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Dooboo and banchan from Oakland’s new Korean deli Joodooboo. Lauren Saria

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Stock Up on Creamy Tofu and Fresh Banchan at Oakland Korean Deli Joodooboo

Chef Steve Joo is doing dooboo by hand and making banchan with fresh Northern California produce

Lauren Saria is the editor of Eater SF and has been writing about food, drinks, and restaurants for more than a decade.

At long last, chef Steve Joo’s much-anticipated Korean deli has debuted in Oakland, bringing with it a tidal wave of pillow-soft dooboo and mountains of fresh and funky banchan. Joodooboo opened earlier this month in the former Kebabery space and is currently offering blocks of soy bean curd and boxes of crisp pickled vegetables for takeout only. The restaurant’s name is a portmanteau of the chef’s own and the Korean word for tofu, a fitting allusion to the unique style of dooboo the deli serves. Joo spent months studying dooboo making in Korea before opening Joodooboo and is leveraging what he learned there along with his Northern California cooking pedigree to create something that’s both innately Korean and distinctly Bay Area.

Eventually — when the business is fully staffed up and settled into a production groove — Joo plans to offer on-site dining. But for now, if you want a taste of what might be the freshest tofu in the Bay, you’ll have to stop by in person to pick up a block to take home. Joo, who runs the deli with his long-time friend and business partner Shige Kobayashi, says seeing how customers have been cooking with and enjoying the dooboo and banchan has been the most rewarding aspect of the opening; the deli already has regulars, Joo and Kobayashi admit with a combination of humble gratitude and incredulity, as customers from the surrounding neighborhood have been returning to pick fresh chunks of dooboo almost as quickly as the team can put it out.

Steve Joo making dooboo at Joodooboo.
Steve Joo making dooboo in the kitchen at Joodooboo in Oakland.
Lauren Saria

For those used to vacuum-sealed commercial tofu, the jiggly buff-colored blocks offered at Joodooboo may look different. But Joo insists there’s no right or wrong way to cook or eat his dooboo. Unlike most tofu, Joodooboo’s dooboo isn’t pressed, but rather gently molded in metal trays by gravity and cheese cloth, which begets a creamier end-product with a craggier exterior. He also cooks the dooboo at a lower temperature, which takes longer but means it’s softer, and since he uses reconstituted seawater and not a commercial coagulant, the dooboo gets infused with a subtle salinity that serves to underscore the soybeans’ innate sweetness.

It’s a “pretty versatile” product, Joo says, that’s just as well suited to being sliced and eaten “raw” over rice with housemade Joodooboo sauce (a combination of soy sauce, vinegar, scallion, shallots, and sesame oil) as it is to being fried up mapo style. In general, Joo encourages customers to cook the dooboo like a mild white fish; it should be patted dry and treated somewhat delicately. The eight- or 12-ounce blocks are made with organic soy beans using a machine imported from Korea, and in terms of freshness, whatever’s in the deli case will always have been made in the past 24 hours, if not that day. Right now, Joo is making a couple of batches a day; the process takes about two hours in total. Once customers take their dooboo home, it’s fine to store it in the fridge for about 5 days.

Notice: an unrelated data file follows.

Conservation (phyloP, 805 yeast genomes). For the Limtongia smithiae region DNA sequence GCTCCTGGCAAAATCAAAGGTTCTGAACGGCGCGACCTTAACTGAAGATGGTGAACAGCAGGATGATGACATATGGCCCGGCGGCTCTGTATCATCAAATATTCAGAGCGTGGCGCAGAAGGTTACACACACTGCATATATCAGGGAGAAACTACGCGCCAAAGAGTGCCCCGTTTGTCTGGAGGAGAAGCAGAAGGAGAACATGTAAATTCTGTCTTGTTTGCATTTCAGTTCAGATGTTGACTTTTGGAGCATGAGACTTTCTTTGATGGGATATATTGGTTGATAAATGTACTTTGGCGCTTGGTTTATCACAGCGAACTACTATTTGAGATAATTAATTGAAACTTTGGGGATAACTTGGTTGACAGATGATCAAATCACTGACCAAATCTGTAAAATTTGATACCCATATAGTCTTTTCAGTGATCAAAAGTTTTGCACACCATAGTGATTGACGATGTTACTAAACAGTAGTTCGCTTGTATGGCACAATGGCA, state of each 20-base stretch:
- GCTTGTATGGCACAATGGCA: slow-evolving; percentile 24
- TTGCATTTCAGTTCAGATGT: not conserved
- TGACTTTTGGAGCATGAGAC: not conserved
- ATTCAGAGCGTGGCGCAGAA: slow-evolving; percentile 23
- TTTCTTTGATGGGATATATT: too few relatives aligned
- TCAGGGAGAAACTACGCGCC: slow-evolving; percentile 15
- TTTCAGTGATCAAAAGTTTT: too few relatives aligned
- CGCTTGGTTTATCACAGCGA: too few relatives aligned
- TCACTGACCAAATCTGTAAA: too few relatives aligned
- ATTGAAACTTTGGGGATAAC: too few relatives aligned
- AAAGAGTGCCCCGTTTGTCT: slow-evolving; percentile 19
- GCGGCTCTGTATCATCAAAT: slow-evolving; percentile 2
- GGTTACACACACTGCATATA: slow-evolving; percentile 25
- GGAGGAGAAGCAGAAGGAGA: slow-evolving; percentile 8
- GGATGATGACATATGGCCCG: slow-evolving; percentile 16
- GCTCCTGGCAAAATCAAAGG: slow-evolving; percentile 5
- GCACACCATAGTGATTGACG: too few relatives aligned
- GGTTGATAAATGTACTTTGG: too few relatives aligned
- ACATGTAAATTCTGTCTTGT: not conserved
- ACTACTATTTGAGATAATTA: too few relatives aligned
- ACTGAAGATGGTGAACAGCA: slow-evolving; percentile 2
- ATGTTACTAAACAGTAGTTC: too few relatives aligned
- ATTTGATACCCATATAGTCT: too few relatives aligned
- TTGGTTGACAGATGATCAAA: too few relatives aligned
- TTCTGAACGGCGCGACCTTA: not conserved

Of course, you’d likely also want some banchan to round out your dooboo dinner, and the selection at Joodooboo includes a half dozen options that rotate every week. Joo says he’s using whatever vegetables look good at the farmers market, so he’s sourcing cabbage from Dirty Girl, oyster mushrooms from Solano, and burdock from Orchard Farms. The mix will always include something pickled, something stewed, and something fermented — plus kimchi, of course. His kimchi-making method comes from what he learned spending time in Korean farming communities and offers a “balanced” flavor profile, he says.

The deli case at Joodooboo. Lauren Saria
A tray of banchan. Lauren Saria

The banchan can be ordered by the ounce or in 2.5-ounce portions, about enough for one person; there’s also the option to pick up a box of all six selections. Joo and Kobayashi say they hope people will use the vegetables to supplement their meals throughout the week. “Banchan deserves a spot on any meal table,” Joo says. They’re mostly vegan and gluten free, since the deli is using soy sauce that’s produced without wheat.

Joo hopes to open up more dooboo and banchan subscriptions in February so big fans can pick up every week. When he released the first 50 dooboo subscriptions in December they sold out in less than a day — the 40 banchan subscriptions went even faster. Mostly he says he’s just grateful that the community has so warmly embraced his idea of making fresh dooboo that’s skimmed and scooped by hand. “It sounds like a fool’s errand,” Joo says. “But there’s something to it.”

Joodooboo is now open Wednesday through Saturday from 11 a.m. to 5 p.m.


4201 Market Street, Oakland,
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